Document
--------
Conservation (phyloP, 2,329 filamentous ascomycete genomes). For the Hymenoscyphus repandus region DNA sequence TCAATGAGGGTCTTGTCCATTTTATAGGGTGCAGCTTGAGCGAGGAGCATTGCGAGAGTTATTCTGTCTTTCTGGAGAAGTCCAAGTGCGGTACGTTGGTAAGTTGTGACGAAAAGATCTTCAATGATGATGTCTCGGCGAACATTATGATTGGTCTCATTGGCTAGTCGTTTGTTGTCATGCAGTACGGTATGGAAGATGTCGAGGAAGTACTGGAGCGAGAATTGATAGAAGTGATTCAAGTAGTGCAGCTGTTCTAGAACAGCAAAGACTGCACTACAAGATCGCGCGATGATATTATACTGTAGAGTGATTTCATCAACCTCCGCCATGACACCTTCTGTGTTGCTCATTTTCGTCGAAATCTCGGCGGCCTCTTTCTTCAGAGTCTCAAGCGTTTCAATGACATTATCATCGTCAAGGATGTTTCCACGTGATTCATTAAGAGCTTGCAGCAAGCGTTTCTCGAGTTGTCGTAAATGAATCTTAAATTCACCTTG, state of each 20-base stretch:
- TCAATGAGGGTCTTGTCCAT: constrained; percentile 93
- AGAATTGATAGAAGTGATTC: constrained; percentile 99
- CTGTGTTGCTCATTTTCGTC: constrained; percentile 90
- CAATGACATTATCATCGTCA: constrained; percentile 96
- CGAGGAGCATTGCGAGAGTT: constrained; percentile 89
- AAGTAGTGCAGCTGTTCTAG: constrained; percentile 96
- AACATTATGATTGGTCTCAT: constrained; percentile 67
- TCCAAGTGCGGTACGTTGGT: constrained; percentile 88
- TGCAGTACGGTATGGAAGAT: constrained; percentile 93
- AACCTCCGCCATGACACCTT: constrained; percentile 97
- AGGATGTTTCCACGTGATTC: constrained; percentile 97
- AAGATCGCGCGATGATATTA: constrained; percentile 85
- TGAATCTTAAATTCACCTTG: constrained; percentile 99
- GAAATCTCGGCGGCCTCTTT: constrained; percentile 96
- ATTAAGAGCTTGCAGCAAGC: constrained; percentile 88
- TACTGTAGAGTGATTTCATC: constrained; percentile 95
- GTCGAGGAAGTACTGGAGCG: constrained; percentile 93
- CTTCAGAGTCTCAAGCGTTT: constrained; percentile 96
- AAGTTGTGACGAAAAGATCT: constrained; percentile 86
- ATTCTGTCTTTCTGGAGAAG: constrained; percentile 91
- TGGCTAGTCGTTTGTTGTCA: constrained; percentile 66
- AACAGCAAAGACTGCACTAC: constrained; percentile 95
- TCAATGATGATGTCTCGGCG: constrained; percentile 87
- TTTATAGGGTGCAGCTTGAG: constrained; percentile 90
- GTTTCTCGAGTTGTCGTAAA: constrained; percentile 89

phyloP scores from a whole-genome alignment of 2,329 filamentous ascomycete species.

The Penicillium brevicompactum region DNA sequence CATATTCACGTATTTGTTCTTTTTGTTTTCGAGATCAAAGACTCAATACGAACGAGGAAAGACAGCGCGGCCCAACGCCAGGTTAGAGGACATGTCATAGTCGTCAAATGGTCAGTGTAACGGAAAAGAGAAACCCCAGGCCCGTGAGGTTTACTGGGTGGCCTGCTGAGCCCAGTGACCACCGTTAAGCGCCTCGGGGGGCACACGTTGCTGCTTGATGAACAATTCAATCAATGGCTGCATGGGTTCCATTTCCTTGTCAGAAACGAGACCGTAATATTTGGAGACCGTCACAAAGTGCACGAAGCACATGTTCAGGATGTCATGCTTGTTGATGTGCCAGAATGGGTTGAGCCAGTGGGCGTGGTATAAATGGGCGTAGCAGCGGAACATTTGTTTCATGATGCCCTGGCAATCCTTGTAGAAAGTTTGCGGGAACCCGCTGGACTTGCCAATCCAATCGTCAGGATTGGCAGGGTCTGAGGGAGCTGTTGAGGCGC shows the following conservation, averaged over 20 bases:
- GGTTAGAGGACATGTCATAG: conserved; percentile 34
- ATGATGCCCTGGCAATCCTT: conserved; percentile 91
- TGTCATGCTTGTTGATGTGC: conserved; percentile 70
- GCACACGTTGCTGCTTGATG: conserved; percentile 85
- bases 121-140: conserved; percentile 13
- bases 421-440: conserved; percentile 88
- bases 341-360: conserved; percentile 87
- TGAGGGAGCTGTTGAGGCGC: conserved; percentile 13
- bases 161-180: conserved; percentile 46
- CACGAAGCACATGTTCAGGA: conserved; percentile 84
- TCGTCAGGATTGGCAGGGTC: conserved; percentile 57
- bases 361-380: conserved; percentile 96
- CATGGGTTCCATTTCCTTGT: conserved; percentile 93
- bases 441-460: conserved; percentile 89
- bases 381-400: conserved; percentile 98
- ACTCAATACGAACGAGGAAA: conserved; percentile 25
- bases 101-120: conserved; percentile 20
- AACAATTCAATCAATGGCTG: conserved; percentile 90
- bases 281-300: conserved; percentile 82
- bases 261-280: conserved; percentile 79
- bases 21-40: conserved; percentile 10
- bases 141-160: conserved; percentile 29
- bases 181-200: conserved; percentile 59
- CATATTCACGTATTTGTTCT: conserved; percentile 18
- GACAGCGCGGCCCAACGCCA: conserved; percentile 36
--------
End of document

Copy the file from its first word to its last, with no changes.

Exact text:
Conservation (phyloP, 2,329 filamentous ascomycete genomes). For the Hymenoscyphus repandus region DNA sequence TCAATGAGGGTCTTGTCCATTTTATAGGGTGCAGCTTGAGCGAGGAGCATTGCGAGAGTTATTCTGTCTTTCTGGAGAAGTCCAAGTGCGGTACGTTGGTAAGTTGTGACGAAAAGATCTTCAATGATGATGTCTCGGCGAACATTATGATTGGTCTCATTGGCTAGTCGTTTGTTGTCATGCAGTACGGTATGGAAGATGTCGAGGAAGTACTGGAGCGAGAATTGATAGAAGTGATTCAAGTAGTGCAGCTGTTCTAGAACAGCAAAGACTGCACTACAAGATCGCGCGATGATATTATACTGTAGAGTGATTTCATCAACCTCCGCCATGACACCTTCTGTGTTGCTCATTTTCGTCGAAATCTCGGCGGCCTCTTTCTTCAGAGTCTCAAGCGTTTCAATGACATTATCATCGTCAAGGATGTTTCCACGTGATTCATTAAGAGCTTGCAGCAAGCGTTTCTCGAGTTGTCGTAAATGAATCTTAAATTCACCTTG, state of each 20-base stretch:
- TCAATGAGGGTCTTGTCCAT: constrained; percentile 93
- AGAATTGATAGAAGTGATTC: constrained; percentile 99
- CTGTGTTGCTCATTTTCGTC: constrained; percentile 90
- CAATGACATTATCATCGTCA: constrained; percentile 96
- CGAGGAGCATTGCGAGAGTT: constrained; percentile 89
- AAGTAGTGCAGCTGTTCTAG: constrained; percentile 96
- AACATTATGATTGGTCTCAT: constrained; percentile 67
- TCCAAGTGCGGTACGTTGGT: constrained; percentile 88
- TGCAGTACGGTATGGAAGAT: constrained; percentile 93
- AACCTCCGCCATGACACCTT: constrained; percentile 97
- AGGATGTTTCCACGTGATTC: constrained; percentile 97
- AAGATCGCGCGATGATATTA: constrained; percentile 85
- TGAATCTTAAATTCACCTTG: constrained; percentile 99
- GAAATCTCGGCGGCCTCTTT: constrained; percentile 96
- ATTAAGAGCTTGCAGCAAGC: constrained; percentile 88
- TACTGTAGAGTGATTTCATC: constrained; percentile 95
- GTCGAGGAAGTACTGGAGCG: constrained; percentile 93
- CTTCAGAGTCTCAAGCGTTT: constrained; percentile 96
- AAGTTGTGACGAAAAGATCT: constrained; percentile 86
- ATTCTGTCTTTCTGGAGAAG: constrained; percentile 91
- TGGCTAGTCGTTTGTTGTCA: constrained; percentile 66
- AACAGCAAAGACTGCACTAC: constrained; percentile 95
- TCAATGATGATGTCTCGGCG: constrained; percentile 87
- TTTATAGGGTGCAGCTTGAG: constrained; percentile 90
- GTTTCTCGAGTTGTCGTAAA: constrained; percentile 89

phyloP scores from a whole-genome alignment of 2,329 filamentous ascomycete species.

The Penicillium brevicompactum region DNA sequence CATATTCACGTATTTGTTCTTTTTGTTTTCGAGATCAAAGACTCAATACGAACGAGGAAAGACAGCGCGGCCCAACGCCAGGTTAGAGGACATGTCATAGTCGTCAAATGGTCAGTGTAACGGAAAAGAGAAACCCCAGGCCCGTGAGGTTTACTGGGTGGCCTGCTGAGCCCAGTGACCACCGTTAAGCGCCTCGGGGGGCACACGTTGCTGCTTGATGAACAATTCAATCAATGGCTGCATGGGTTCCATTTCCTTGTCAGAAACGAGACCGTAATATTTGGAGACCGTCACAAAGTGCACGAAGCACATGTTCAGGATGTCATGCTTGTTGATGTGCCAGAATGGGTTGAGCCAGTGGGCGTGGTATAAATGGGCGTAGCAGCGGAACATTTGTTTCATGATGCCCTGGCAATCCTTGTAGAAAGTTTGCGGGAACCCGCTGGACTTGCCAATCCAATCGTCAGGATTGGCAGGGTCTGAGGGAGCTGTTGAGGCGC shows the following conservation, averaged over 20 bases:
- GGTTAGAGGACATGTCATAG: conserved; percentile 34
- ATGATGCCCTGGCAATCCTT: conserved; percentile 91
- TGTCATGCTTGTTGATGTGC: conserved; percentile 70
- GCACACGTTGCTGCTTGATG: conserved; percentile 85
- bases 121-140: conserved; percentile 13
- bases 421-440: conserved; percentile 88
- bases 341-360: conserved; percentile 87
- TGAGGGAGCTGTTGAGGCGC: conserved; percentile 13
- bases 161-180: conserved; percentile 46
- CACGAAGCACATGTTCAGGA: conserved; percentile 84
- TCGTCAGGATTGGCAGGGTC: conserved; percentile 57
- bases 361-380: conserved; percentile 96
- CATGGGTTCCATTTCCTTGT: conserved; percentile 93
- bases 441-460: conserved; percentile 89
- bases 381-400: conserved; percentile 98
- ACTCAATACGAACGAGGAAA: conserved; percentile 25
- bases 101-120: conserved; percentile 20
- AACAATTCAATCAATGGCTG: conserved; percentile 90
- bases 281-300: conserved; percentile 82
- bases 261-280: conserved; percentile 79
- bases 21-40: conserved; percentile 10
- bases 141-160: conserved; percentile 29
- bases 181-200: conserved; percentile 59
- CATATTCACGTATTTGTTCT: conserved; percentile 18
- GACAGCGCGGCCCAACGCCA: conserved; percentile 36